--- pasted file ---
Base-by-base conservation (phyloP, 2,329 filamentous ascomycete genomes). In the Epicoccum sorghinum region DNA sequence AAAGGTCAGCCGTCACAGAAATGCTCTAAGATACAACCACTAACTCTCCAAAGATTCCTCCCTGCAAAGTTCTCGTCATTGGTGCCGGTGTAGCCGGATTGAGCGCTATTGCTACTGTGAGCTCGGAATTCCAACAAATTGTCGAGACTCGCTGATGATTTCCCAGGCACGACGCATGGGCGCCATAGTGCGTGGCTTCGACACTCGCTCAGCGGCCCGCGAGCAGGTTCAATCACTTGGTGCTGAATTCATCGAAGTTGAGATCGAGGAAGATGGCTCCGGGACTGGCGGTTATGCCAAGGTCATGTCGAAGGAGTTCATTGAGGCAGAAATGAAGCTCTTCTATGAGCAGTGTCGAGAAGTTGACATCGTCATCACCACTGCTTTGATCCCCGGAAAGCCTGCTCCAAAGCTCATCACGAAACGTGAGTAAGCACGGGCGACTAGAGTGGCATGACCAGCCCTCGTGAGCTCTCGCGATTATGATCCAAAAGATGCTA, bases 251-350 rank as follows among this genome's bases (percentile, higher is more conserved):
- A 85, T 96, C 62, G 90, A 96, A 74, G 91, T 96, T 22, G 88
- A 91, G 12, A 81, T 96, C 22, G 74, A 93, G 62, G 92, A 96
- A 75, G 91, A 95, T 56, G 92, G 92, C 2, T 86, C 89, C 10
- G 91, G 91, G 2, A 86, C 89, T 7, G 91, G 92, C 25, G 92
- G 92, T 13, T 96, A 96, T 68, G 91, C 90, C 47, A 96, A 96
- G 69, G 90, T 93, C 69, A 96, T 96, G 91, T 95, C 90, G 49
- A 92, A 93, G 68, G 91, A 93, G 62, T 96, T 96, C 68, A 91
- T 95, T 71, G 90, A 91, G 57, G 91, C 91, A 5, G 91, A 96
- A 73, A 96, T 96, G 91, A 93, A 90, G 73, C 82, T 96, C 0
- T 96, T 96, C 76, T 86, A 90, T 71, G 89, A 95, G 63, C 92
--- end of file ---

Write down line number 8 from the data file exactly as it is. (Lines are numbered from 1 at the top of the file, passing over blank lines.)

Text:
- A 92, A 93, G 68, G 91, A 93, G 62, T 96, T 96, C 68, A 91